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David Suzuki is 83 — that’s three years beyond the life expectancy for the average Canadian male. He’s the first to admit that he’s officially old and that he doesn’t want to live forever, but he’s also quick to point out that  “aging is not a disease … it’s just a natural part of life.”

While everyone would like a longer lifespan, David Suzuki is more interested in a longer “health-span” — he wants to stay as healthy as possible, for as long as possible.

In Aging Well Suzuki Style, a documentary from The Nature of Things, Suzuki takes viewers along on his journey to discover if he’s still alive and kicking because of the choices he’s made, or if he’s just been lucky with good genes. “I’m hoping to find out what’s working, what’s not, what I can do, and probably should have done to age well.”

Along the way, he meets scientists who put him through a battery of tests. He gets to play the role he thinks he was born to play – The Karate Kid – while learning a thing or two about his balance, and he becomes the “fall guy” when the floor pulled out from under him. Much to his own surprise, he manages to ace an impromptu political history test while walking, proving that his coordination and mental capacity at 83 are still intact.

LISTEN:
Anna Maria Tremonti speaks to David Suzuki about growing old on her podcast 'More'

Suzuki takes author Carl Honoré for a walk, a man thirty years his junior. But their age difference is cancelled when Honoré wears an age-simulation suit, designed for health care providers to understand the limitations faced by many seniors. “I have never seen anything as dramatic as the conversion of this tall, good-looking guy …[is] literally reduced to this old man.”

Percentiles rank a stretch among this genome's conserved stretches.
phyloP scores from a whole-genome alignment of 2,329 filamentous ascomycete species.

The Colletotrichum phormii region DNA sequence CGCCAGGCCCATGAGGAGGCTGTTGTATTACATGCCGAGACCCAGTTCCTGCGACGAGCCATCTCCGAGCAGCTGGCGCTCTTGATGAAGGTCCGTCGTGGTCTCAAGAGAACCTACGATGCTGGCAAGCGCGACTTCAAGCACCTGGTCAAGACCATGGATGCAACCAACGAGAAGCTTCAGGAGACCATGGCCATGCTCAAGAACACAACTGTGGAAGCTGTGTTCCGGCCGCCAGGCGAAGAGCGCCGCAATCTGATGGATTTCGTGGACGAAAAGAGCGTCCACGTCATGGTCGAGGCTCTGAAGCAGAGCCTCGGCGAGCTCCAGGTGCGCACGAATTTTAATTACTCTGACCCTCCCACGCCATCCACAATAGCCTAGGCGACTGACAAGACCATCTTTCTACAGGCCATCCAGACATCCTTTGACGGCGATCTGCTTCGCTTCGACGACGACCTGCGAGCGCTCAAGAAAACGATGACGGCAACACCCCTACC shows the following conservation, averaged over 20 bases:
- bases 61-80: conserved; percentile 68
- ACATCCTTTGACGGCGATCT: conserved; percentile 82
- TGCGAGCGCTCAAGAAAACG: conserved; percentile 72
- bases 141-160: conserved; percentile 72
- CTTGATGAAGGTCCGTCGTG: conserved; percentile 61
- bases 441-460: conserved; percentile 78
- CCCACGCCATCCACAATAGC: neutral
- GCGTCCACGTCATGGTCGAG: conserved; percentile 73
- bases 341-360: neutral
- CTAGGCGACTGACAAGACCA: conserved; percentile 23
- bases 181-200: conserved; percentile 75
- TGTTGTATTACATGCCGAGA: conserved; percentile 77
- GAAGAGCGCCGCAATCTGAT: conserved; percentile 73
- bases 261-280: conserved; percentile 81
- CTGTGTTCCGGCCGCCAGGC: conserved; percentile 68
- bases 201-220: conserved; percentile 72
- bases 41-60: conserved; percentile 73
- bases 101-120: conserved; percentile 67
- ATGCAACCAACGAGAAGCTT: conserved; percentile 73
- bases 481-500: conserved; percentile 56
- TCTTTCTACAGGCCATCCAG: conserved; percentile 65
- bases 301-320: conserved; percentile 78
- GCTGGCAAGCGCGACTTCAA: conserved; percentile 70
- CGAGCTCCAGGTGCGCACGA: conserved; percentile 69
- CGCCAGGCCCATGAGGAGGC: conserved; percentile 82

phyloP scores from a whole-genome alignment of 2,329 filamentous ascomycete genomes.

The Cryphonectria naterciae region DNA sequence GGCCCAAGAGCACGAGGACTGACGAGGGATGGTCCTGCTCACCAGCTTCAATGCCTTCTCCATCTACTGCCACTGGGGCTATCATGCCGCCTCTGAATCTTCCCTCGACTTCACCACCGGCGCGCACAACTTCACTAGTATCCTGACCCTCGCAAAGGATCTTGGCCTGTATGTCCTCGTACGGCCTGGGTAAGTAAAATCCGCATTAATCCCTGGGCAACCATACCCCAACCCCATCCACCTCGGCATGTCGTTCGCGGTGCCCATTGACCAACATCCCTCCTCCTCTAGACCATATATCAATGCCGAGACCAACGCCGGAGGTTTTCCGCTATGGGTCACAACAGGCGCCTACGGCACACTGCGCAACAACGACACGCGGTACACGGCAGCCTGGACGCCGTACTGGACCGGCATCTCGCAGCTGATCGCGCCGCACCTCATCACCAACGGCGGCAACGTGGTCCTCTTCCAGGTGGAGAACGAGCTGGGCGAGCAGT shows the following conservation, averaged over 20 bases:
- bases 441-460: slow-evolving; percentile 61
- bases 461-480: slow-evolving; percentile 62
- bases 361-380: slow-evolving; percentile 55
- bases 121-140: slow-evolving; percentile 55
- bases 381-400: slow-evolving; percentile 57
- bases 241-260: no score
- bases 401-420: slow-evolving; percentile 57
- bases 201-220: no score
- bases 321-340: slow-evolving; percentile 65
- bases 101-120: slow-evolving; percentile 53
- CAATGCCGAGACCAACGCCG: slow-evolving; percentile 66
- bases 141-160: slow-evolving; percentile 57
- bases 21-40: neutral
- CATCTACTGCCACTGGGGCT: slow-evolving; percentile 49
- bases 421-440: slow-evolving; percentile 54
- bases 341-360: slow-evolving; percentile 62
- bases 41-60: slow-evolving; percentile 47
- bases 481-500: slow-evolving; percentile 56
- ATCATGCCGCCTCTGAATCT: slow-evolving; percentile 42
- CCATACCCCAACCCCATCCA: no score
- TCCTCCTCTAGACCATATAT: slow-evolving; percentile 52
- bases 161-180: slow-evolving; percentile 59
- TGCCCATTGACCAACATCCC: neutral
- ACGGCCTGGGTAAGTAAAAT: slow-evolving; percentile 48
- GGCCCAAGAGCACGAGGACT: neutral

We follow Suzuki as he ticks one special item off his bucket list — the construction of a treehouse for his grandson. During the 1950s, Suzuki spent eight years working in construction and the skills he learned back then still serve him today as he takes on the task with vigour. But back then, nobody wore ear protection on the job, and it was a costly mistake. When Suzuki gets his hearing tested, he learns that his exposure to loud noises has caused some hearing loss.

MORE:
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The secrets of aging well and enjoying your senior years
Eating well is easier than you think, says dietician

In Aging Well Suzuki Style, we also meet a group of Canadian seniors who have one thing in common — they are all living life to the fullest. Their enthusiasm for life is infectious as they share with us their secrets for aging well.

Watch Aging Well Suzuki Style on The Nature of Things.

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